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In re In re Permanent Surface Mining Regulation Litig.

Citation: 14 ELR 20617
No. No. 79-1144, 21 ERC 1193/(D.D.C., 07/06/1984) Regulations set aside in part

The court remands in part revised regulations promulgated under the Surface Mining Control and Reclamation Act (SMCRA). The court first notes that SMCRA § 526 calls for the court to uphold the regulations unless arbitrary, capricious, or otherwise inconsistent with law. Where, as here, the regulations represent a change of policy, the agency must state permissible reasons for the change.

The court next addresses challenges to regulations governing mining on federal lands. It holds that the government's new definition of "mining plans," as used in SMCRA § 523(c), is inconsistent with the statute, as it delegates to the state the Secretary of the Interior's duty to review reclamation plans for mining on federal lands. The court also strikes the new, more restrictive definition of fedral lands in the regulations. The Secretary did not adequately set out reasons for the change of definition, and the new definition contradicts the statutory definition of surface mining.

The court next considers challenges to regulations dealing with coal processing and support facilities. Concerning off-site coal processing, the court reiterates a prior holding that SMCRA regulates off-site facilities and processing plants. The Secretary's regulations, which would regulate loading, crushing, sizing, and similar activities only if done at or near the mine site are contrary to the court's prior interpretation of SMCRA § 701(28)(A). The words "in situ" in that section, which the Secretary took to limit his power to regulate physical processing activities, should be read to apply only to "distillation or retorting." Concerning support facilities, the court first upholds the regulations' applicability to railroads that meet the definition of support facility. The industry challenge to the regulation requiring approval from affected utility owners is untimely, since the regulation is essentially identical to its predecessor, which went unchallenged. Even so, the challenge is without merit, since the Secretary has jurisdiction to protect utility facilities within the permit area. However, the court strikes the part of the regulations that requires facilities to be physically close to the mine to qualify as "support facilities," ruling that the statute establishes a test of functional, not geographic, relationship. The court rejects an environmentalist challenge that the support facility regulations are legally deficient for failing to set minimum standards for support facilities, holding that SMCRA does not require the Secretary to impose specific performance standards and design criteria.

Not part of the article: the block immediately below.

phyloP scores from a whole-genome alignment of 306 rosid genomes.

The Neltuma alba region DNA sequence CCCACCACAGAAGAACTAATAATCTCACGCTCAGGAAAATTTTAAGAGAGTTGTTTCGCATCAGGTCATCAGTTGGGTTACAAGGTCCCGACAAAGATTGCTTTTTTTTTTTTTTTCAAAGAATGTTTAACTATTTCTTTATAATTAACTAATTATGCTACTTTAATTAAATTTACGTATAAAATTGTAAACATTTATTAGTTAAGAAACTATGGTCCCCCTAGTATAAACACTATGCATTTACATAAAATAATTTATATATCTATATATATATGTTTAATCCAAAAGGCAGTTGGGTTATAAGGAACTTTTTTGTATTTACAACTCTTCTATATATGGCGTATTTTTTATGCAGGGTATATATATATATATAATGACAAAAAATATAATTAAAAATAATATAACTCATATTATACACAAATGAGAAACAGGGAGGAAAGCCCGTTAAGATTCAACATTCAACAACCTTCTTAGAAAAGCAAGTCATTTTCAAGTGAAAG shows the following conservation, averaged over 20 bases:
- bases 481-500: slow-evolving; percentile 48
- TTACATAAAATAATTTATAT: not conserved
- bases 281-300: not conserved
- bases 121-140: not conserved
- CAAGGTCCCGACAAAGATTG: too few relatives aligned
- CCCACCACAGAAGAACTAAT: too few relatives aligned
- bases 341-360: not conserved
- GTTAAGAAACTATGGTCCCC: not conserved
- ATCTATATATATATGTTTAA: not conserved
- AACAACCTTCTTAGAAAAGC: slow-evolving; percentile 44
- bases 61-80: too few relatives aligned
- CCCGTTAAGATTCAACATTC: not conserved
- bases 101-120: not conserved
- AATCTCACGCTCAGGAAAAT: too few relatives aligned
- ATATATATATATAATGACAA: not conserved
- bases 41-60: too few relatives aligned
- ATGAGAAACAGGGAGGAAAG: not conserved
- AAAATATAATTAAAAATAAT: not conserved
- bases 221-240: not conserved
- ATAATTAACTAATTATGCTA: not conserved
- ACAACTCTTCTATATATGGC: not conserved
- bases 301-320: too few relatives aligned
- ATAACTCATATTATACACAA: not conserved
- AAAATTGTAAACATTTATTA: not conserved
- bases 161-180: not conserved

Turning to the auger mining regulations, the court upholds the regulations' limited exception for backfilling and grading of preexisting highwalls, holding that the Act does not expressly call for reclamation of existing highwalls, and that the Secretary adequately justified the exception. The court also upholds the new barrier pillar standards. Though less specific than the old standards, they are consistent with the Act, and their promulgation was not arbitrary or capricious. Also valid is the Secretary's interpretation of the auger mining regulations to allow him to weigh a miner's economic circumstances in deciding whether auger mining would maximize utilization of the coal resource.

Finally, the court reiterates a previous holding that nothing in SMCRA empowers the Secretary to regulate the non-erosional aspects of air quality.

The court issues an order dismissing seven issues that parties agree are not in dispute, remands to the Secretary 30 C.F.R. §§ 700.5 (surface coal mining operation) and 701.5 (coal preparation and coal processing) and grants summary judgment to the government on all other matters.

[Related cases appear at 9 ELR 20720, 10 ELR 20113, 20208, 20526, 11 ELR 20941 — Ed.]

Counsel for Plaintiffs
Norman L. Dean Jr., Thomas K. Bick
National Wildlife Federation
1412 16th St. NW, Washington DC 20036
(202) 797-6817

L. Thomas Galloway
Galloway & Greenberg
1725 I St. NW, Washington DC 20006
(202) 833-9084

Counsel for Defendants
Alfred T. Ghiorzi
General Litigation Section
Department of Justice, Washington DC 20530
(202) 633-2306

Milo Mason
Office of the Solicitor
Department of the Interior, Washington DC 20240
(202) 343-9175

Counsel for Defendant-Intervenors
John A. Macleod
Crowell and Moring
1100 Connecticut Ave. NW, Washington DC 20036
(202) 452-5800

Warner Gardner, I. Michael Greenberger
Shea and Gardner
1800 Massachusetts Ave. NW, Washington DC 20036
(202) 828-2000